New York neuroscientists once headed to California, where voters approved a $3 billion bond to support stem cell research in 2004. Now, the New Yorkers may have good reason to stay on the East Coast: On Jan. 7, New York State granted $14.5 million in grants to support adult tissue and embryonic stem cell research. These one-year development grants are the first allocations from the $600 million state fund to support stem cell research over the next 11 years; a second round of grants is expected later this year. NY Gov. Elliott Spitzer announced the awards eight months after a stem cell research initiative was established in the state's 2007–2008 budget.
Stem cell research, with its potential to prevent and treat neurological diseases, will be reinvigorated in New York as the grants communicate that the state considers stem cell research a priority, experts told Neurology Today.
President Bush's vetoes of legislation for federal funding for embryonic stem cell research on two previous occasions prompted New York to initiate its own projects and sources of funding. New York follows the lead of California, Connecticut, and New Jersey, all of which have allocated money for stem cell research.
Among 25 grantee institutions are Columbia University, Memorial Sloan-Kettering Institute for Cancer Research, Montefiore Medical Center, Mount Sinai School of Medicine, New York Medical College, Cornell University, Weill Cornell Medical College, New York University, University of Rochester School of Medicine, and Albert Einstein College of Medicine.
Mark Noble, PhD, professor of genetics, neurobiology, and anatomy and director of the University of Rochester Stem Cell and Regenerative Medicine Institute in Rochester, whose institution received a $1 million grant, said this first round of funding allows each institution to focus on its own needs in a different way.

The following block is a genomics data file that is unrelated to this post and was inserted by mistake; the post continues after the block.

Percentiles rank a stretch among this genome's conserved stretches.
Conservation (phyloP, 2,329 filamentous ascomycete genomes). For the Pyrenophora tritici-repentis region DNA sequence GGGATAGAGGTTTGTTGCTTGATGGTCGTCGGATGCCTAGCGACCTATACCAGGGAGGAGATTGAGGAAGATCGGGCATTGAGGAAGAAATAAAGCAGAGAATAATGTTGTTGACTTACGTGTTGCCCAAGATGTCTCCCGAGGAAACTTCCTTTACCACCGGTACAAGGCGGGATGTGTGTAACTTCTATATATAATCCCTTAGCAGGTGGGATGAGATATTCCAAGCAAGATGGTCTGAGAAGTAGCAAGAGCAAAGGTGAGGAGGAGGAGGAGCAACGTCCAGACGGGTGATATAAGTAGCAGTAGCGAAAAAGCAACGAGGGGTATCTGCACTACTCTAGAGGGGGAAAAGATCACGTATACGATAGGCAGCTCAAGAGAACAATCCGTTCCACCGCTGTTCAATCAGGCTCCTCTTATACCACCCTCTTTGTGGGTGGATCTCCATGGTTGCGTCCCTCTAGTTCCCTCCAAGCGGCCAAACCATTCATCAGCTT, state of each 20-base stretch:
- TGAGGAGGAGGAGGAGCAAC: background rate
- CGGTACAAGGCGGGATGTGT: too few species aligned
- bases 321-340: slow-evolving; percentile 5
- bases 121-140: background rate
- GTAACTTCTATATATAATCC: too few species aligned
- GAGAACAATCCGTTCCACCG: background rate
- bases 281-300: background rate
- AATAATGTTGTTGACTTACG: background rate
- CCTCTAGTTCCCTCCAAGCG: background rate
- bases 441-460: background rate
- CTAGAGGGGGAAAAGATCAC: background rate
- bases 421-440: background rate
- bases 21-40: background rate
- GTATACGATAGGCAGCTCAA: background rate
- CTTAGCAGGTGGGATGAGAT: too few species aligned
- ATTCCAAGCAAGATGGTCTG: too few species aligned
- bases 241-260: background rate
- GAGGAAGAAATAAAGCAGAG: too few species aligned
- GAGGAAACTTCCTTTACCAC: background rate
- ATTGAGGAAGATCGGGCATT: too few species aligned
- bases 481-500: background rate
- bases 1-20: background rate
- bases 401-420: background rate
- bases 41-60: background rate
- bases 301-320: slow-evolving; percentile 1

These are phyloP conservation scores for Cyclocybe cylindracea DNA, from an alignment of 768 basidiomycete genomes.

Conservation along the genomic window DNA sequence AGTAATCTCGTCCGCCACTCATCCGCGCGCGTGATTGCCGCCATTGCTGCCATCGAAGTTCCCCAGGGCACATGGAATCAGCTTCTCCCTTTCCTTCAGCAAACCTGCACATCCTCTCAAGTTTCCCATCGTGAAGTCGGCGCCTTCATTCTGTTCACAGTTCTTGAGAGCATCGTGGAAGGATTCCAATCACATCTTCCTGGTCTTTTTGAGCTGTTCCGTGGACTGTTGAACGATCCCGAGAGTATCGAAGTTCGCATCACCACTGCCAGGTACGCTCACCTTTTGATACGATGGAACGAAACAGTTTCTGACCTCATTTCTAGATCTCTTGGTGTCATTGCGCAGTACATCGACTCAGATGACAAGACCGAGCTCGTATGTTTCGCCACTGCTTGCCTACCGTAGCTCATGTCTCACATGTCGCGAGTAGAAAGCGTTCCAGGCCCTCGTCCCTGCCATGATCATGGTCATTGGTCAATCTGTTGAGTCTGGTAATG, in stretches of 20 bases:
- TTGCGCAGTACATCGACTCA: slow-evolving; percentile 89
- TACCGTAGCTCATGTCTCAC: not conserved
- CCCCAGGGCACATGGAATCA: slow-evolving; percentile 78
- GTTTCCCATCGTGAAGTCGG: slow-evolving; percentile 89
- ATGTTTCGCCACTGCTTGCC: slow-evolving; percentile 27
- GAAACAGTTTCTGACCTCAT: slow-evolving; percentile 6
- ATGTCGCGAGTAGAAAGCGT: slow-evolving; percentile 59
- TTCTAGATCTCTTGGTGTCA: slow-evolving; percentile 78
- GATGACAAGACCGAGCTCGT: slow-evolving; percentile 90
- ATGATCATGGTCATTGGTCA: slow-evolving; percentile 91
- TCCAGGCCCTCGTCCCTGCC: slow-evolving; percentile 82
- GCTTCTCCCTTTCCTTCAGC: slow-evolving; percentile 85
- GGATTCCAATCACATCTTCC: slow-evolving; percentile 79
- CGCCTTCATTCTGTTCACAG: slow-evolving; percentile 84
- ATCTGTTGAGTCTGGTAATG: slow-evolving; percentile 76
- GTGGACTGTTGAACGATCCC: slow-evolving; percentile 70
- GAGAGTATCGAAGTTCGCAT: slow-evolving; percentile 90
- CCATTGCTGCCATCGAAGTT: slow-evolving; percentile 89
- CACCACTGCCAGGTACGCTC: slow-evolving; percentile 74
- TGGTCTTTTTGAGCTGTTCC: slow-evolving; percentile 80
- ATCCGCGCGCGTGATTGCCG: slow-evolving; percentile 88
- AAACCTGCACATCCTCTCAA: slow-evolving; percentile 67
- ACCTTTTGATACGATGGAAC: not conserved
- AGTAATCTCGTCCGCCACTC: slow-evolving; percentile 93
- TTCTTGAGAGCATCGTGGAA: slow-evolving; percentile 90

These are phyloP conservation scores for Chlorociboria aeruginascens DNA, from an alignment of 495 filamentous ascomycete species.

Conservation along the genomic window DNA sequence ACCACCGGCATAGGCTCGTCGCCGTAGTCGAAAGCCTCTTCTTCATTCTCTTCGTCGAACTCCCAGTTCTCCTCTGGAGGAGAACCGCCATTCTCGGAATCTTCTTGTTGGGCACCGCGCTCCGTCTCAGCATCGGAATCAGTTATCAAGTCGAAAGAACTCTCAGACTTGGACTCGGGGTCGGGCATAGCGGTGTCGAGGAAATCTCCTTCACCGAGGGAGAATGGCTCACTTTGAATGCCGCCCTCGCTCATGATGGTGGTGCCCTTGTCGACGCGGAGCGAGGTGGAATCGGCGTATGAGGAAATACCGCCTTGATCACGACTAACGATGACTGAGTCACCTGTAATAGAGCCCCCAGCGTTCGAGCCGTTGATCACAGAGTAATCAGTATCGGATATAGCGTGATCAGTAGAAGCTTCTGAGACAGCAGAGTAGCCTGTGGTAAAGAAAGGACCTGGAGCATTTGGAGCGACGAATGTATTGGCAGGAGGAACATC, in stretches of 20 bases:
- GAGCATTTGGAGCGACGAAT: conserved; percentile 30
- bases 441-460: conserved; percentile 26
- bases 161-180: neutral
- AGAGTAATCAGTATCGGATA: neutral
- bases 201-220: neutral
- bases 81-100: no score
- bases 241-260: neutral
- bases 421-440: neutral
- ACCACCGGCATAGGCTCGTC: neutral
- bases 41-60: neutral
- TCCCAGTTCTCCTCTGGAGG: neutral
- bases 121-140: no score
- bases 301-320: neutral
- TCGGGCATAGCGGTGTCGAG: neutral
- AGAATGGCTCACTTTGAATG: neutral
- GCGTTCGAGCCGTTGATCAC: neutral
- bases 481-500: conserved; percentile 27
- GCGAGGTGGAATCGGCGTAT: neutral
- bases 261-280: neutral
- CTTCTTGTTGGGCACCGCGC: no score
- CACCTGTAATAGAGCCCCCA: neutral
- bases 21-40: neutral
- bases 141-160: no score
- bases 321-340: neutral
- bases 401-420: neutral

“At the University of Rochester, we are providing supplementary funds to 17 different research programs in neurology, orthopedics, hematology, cancer stem cells, and new approaches to stem cell generation,” he said. “We also want to jumpstart a high throughput screening laboratory for discovery of drugs that enhance stem- and progenitor-cell function.” Dr. Noble's multi-laboratory research program includes work on cancer stem cells and tissue repair by cell transplantation.
Columbia University Medical Center, another $1 million grant recipient, hopes to focus on improving its infrastructure and to strengthen its large and diverse group of stem cell researchers. Funds will be used to purchase three pieces of cutting-edge equipment, according to Hynek Wichterle, PhD, assistant professor of pathology at Columbia.
Both experts agreed that the new grants will confer multiple benefits: construction of high-tech facilities, aiding in the recruitment and retention of researchers, and facilitating new interdisciplinary collaboration. The funding will also support innovative, promising research that will keep New York researchers on the competing edge, and research efforts that are not currently supported by the NIH (because of either governmental restrictions or insufficient NIH funds to support many applications).
Neurologists should consider the numerous ways in which stem cell biology advancements are altering the way we think about neurological problems, Dr. Noble remarked. “We are moving rapidly toward effective treatment of disorders for which cures were, not long ago, not even imaginable.”